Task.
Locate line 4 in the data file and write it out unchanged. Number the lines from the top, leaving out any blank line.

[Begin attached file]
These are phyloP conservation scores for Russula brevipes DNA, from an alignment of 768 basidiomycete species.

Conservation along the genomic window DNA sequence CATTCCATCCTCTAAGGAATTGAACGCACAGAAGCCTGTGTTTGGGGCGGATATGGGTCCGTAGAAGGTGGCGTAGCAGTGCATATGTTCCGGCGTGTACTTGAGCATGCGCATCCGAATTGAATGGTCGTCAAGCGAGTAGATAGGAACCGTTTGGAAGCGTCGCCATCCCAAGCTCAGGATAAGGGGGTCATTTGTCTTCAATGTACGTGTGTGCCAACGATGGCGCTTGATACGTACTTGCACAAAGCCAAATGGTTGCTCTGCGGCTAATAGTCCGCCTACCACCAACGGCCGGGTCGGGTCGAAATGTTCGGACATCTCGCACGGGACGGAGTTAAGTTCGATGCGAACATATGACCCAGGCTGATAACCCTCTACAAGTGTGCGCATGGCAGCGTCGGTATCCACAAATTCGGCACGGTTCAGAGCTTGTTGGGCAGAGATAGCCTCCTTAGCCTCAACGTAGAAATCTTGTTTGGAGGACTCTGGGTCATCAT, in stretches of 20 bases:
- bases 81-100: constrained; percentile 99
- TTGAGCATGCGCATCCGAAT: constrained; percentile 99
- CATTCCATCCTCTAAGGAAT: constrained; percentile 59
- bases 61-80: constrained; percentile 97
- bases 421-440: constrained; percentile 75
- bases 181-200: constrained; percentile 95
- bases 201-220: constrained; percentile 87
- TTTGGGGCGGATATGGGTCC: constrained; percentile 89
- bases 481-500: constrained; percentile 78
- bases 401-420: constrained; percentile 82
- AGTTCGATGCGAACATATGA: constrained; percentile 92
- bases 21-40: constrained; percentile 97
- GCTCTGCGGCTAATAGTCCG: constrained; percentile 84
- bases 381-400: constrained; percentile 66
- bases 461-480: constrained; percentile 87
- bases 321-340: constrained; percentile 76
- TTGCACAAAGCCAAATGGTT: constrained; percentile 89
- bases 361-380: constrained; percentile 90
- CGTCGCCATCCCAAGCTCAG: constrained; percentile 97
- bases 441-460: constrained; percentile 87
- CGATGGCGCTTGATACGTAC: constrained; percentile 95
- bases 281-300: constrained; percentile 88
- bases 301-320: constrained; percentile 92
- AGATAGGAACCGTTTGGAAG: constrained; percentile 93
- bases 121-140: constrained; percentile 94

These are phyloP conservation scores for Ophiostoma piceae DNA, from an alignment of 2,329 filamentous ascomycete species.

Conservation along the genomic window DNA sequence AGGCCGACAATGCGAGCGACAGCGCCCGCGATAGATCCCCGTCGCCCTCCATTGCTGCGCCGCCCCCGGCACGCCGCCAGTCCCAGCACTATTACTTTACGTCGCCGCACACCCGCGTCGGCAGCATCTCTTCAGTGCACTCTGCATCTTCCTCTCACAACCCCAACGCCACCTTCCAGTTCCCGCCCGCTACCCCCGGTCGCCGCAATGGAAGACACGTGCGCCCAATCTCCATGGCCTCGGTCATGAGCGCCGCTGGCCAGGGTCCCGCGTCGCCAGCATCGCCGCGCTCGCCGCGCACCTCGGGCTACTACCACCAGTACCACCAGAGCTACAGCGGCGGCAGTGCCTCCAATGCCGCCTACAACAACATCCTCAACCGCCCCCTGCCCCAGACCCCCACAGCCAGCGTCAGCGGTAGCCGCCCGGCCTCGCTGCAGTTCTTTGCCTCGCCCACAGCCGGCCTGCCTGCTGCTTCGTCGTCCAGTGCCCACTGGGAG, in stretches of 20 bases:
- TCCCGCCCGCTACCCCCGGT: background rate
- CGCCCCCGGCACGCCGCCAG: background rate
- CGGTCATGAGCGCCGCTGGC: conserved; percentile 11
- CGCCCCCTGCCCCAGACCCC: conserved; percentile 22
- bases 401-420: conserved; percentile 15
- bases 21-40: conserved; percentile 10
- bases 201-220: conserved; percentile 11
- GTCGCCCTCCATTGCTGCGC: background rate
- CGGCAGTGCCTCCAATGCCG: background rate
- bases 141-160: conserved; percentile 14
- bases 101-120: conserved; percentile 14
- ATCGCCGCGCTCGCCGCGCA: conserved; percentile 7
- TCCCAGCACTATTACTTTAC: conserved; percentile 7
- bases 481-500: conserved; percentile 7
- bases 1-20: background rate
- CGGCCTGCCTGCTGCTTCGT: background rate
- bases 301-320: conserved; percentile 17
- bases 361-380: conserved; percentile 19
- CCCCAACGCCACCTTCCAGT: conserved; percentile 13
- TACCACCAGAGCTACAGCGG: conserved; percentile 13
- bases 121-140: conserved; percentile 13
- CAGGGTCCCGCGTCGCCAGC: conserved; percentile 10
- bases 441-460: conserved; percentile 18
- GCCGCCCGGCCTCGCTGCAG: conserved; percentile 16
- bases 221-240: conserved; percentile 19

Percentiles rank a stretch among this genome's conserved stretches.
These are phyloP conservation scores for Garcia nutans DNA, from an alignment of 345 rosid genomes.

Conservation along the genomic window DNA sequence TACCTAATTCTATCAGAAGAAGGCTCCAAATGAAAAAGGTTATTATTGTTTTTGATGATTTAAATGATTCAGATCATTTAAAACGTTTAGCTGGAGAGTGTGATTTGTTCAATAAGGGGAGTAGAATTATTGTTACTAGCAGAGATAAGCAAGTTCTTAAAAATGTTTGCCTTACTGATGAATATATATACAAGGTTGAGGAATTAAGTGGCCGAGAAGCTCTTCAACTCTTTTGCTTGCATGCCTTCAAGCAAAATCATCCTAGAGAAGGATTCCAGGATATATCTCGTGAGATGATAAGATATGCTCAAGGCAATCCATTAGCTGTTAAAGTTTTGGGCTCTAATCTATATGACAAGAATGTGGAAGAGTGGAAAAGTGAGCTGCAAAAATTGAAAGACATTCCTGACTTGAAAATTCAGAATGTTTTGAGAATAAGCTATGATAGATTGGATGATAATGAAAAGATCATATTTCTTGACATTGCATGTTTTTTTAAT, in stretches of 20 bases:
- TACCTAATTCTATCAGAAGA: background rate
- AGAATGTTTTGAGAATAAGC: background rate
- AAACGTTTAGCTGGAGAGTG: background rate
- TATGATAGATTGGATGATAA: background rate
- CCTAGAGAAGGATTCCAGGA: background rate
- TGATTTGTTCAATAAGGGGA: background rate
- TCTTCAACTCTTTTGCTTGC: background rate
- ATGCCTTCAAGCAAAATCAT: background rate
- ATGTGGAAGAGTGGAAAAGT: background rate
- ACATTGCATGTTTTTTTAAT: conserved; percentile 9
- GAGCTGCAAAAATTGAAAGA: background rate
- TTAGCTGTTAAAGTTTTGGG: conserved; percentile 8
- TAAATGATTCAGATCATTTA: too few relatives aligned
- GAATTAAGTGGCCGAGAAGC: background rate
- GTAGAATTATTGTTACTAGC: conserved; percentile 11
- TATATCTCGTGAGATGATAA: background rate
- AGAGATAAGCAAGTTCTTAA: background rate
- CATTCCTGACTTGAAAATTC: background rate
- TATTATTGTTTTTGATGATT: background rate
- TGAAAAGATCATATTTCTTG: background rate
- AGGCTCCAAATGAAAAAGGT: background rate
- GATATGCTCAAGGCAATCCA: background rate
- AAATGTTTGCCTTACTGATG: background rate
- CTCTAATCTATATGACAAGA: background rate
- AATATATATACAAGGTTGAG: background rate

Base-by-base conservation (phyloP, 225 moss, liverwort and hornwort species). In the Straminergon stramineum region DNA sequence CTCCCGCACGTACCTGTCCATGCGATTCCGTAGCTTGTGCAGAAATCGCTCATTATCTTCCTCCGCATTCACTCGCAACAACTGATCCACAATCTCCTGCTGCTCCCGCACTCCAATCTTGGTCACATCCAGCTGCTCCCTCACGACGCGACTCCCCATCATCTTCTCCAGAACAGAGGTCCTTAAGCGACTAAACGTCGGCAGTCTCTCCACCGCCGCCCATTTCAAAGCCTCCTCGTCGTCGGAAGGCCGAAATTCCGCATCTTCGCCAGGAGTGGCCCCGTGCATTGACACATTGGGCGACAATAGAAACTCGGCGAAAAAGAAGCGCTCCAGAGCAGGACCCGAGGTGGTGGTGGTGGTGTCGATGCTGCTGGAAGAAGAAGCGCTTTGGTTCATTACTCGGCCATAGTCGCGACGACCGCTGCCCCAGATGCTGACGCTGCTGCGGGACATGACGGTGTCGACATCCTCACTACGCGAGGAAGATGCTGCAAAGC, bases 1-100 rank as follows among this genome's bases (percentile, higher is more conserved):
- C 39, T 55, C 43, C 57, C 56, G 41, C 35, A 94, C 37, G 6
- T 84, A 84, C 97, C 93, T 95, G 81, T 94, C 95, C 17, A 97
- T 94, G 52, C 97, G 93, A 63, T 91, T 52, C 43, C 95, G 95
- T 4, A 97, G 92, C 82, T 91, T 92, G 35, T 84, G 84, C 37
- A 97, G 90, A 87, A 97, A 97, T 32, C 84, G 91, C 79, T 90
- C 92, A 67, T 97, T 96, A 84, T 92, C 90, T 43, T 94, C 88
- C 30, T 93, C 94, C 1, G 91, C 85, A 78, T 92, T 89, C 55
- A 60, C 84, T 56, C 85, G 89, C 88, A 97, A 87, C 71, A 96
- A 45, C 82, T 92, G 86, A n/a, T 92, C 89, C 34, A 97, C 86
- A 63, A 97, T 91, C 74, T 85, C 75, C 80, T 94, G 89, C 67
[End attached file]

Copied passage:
- TTGAGCATGCGCATCCGAAT: constrained; percentile 99